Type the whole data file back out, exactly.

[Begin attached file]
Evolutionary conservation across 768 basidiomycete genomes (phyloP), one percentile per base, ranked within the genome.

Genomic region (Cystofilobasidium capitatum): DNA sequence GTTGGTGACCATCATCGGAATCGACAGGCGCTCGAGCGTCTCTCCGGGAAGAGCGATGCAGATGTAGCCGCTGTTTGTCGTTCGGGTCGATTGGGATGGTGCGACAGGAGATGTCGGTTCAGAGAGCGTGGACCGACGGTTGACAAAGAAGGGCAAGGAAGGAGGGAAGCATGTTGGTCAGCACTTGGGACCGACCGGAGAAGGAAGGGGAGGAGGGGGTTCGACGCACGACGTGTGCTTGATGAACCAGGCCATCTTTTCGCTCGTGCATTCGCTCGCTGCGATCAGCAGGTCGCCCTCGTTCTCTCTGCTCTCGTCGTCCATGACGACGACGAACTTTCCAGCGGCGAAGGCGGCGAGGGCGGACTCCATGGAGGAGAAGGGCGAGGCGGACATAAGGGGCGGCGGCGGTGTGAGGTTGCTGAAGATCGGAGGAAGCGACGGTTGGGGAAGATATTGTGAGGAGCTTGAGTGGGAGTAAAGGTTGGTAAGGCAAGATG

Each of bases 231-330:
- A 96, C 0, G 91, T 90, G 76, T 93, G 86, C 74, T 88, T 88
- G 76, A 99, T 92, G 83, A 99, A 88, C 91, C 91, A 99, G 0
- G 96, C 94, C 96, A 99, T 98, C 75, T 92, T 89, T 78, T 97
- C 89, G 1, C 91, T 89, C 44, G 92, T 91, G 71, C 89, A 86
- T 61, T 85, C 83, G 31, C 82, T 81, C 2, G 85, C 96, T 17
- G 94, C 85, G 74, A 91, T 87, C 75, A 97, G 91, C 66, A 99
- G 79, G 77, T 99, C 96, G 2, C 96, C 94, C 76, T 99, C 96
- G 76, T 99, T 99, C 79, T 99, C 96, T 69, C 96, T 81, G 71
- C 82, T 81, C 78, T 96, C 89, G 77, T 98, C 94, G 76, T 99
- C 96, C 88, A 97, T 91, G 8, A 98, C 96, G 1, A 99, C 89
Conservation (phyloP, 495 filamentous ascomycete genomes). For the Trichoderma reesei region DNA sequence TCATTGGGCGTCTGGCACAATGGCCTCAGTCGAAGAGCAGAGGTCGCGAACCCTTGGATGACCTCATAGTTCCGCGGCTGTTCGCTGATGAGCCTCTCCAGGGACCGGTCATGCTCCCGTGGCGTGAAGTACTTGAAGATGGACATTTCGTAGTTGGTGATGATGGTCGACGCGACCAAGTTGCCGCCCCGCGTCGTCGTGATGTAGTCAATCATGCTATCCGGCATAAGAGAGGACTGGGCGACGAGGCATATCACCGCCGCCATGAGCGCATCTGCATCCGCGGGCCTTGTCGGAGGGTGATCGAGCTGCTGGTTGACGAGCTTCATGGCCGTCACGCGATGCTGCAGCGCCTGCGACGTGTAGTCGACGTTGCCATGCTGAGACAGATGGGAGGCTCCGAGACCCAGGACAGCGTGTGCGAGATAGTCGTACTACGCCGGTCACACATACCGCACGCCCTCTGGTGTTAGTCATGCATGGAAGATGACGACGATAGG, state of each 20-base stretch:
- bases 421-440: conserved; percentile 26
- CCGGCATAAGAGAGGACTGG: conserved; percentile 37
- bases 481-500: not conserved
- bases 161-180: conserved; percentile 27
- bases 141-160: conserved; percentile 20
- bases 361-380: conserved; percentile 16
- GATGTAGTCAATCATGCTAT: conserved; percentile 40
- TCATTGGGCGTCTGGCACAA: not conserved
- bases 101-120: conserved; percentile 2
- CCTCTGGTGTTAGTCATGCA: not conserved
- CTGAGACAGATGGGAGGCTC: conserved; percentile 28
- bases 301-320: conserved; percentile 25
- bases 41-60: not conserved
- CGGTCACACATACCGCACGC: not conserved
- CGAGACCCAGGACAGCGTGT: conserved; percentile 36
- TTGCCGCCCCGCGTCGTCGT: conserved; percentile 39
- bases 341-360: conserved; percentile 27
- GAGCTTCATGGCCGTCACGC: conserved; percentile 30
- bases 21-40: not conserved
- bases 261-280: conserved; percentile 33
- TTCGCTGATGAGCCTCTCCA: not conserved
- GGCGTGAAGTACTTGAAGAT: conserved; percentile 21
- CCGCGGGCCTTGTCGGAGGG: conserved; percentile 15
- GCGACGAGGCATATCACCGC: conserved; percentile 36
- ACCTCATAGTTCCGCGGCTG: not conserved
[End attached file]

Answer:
Evolutionary conservation across 768 basidiomycete genomes (phyloP), one percentile per base, ranked within the genome.

Genomic region (Cystofilobasidium capitatum): DNA sequence GTTGGTGACCATCATCGGAATCGACAGGCGCTCGAGCGTCTCTCCGGGAAGAGCGATGCAGATGTAGCCGCTGTTTGTCGTTCGGGTCGATTGGGATGGTGCGACAGGAGATGTCGGTTCAGAGAGCGTGGACCGACGGTTGACAAAGAAGGGCAAGGAAGGAGGGAAGCATGTTGGTCAGCACTTGGGACCGACCGGAGAAGGAAGGGGAGGAGGGGGTTCGACGCACGACGTGTGCTTGATGAACCAGGCCATCTTTTCGCTCGTGCATTCGCTCGCTGCGATCAGCAGGTCGCCCTCGTTCTCTCTGCTCTCGTCGTCCATGACGACGACGAACTTTCCAGCGGCGAAGGCGGCGAGGGCGGACTCCATGGAGGAGAAGGGCGAGGCGGACATAAGGGGCGGCGGCGGTGTGAGGTTGCTGAAGATCGGAGGAAGCGACGGTTGGGGAAGATATTGTGAGGAGCTTGAGTGGGAGTAAAGGTTGGTAAGGCAAGATG

Each of bases 231-330:
- A 96, C 0, G 91, T 90, G 76, T 93, G 86, C 74, T 88, T 88
- G 76, A 99, T 92, G 83, A 99, A 88, C 91, C 91, A 99, G 0
- G 96, C 94, C 96, A 99, T 98, C 75, T 92, T 89, T 78, T 97
- C 89, G 1, C 91, T 89, C 44, G 92, T 91, G 71, C 89, A 86
- T 61, T 85, C 83, G 31, C 82, T 81, C 2, G 85, C 96, T 17
- G 94, C 85, G 74, A 91, T 87, C 75, A 97, G 91, C 66, A 99
- G 79, G 77, T 99, C 96, G 2, C 96, C 94, C 76, T 99, C 96
- G 76, T 99, T 99, C 79, T 99, C 96, T 69, C 96, T 81, G 71
- C 82, T 81, C 78, T 96, C 89, G 77, T 98, C 94, G 76, T 99
- C 96, C 88, A 97, T 91, G 8, A 98, C 96, G 1, A 99, C 89
Conservation (phyloP, 495 filamentous ascomycete genomes). For the Trichoderma reesei region DNA sequence TCATTGGGCGTCTGGCACAATGGCCTCAGTCGAAGAGCAGAGGTCGCGAACCCTTGGATGACCTCATAGTTCCGCGGCTGTTCGCTGATGAGCCTCTCCAGGGACCGGTCATGCTCCCGTGGCGTGAAGTACTTGAAGATGGACATTTCGTAGTTGGTGATGATGGTCGACGCGACCAAGTTGCCGCCCCGCGTCGTCGTGATGTAGTCAATCATGCTATCCGGCATAAGAGAGGACTGGGCGACGAGGCATATCACCGCCGCCATGAGCGCATCTGCATCCGCGGGCCTTGTCGGAGGGTGATCGAGCTGCTGGTTGACGAGCTTCATGGCCGTCACGCGATGCTGCAGCGCCTGCGACGTGTAGTCGACGTTGCCATGCTGAGACAGATGGGAGGCTCCGAGACCCAGGACAGCGTGTGCGAGATAGTCGTACTACGCCGGTCACACATACCGCACGCCCTCTGGTGTTAGTCATGCATGGAAGATGACGACGATAGG, state of each 20-base stretch:
- bases 421-440: conserved; percentile 26
- CCGGCATAAGAGAGGACTGG: conserved; percentile 37
- bases 481-500: not conserved
- bases 161-180: conserved; percentile 27
- bases 141-160: conserved; percentile 20
- bases 361-380: conserved; percentile 16
- GATGTAGTCAATCATGCTAT: conserved; percentile 40
- TCATTGGGCGTCTGGCACAA: not conserved
- bases 101-120: conserved; percentile 2
- CCTCTGGTGTTAGTCATGCA: not conserved
- CTGAGACAGATGGGAGGCTC: conserved; percentile 28
- bases 301-320: conserved; percentile 25
- bases 41-60: not conserved
- CGGTCACACATACCGCACGC: not conserved
- CGAGACCCAGGACAGCGTGT: conserved; percentile 36
- TTGCCGCCCCGCGTCGTCGT: conserved; percentile 39
- bases 341-360: conserved; percentile 27
- GAGCTTCATGGCCGTCACGC: conserved; percentile 30
- bases 21-40: not conserved
- bases 261-280: conserved; percentile 33
- TTCGCTGATGAGCCTCTCCA: not conserved
- GGCGTGAAGTACTTGAAGAT: conserved; percentile 21
- CCGCGGGCCTTGTCGGAGGG: conserved; percentile 15
- GCGACGAGGCATATCACCGC: conserved; percentile 36
- ACCTCATAGTTCCGCGGCTG: not conserved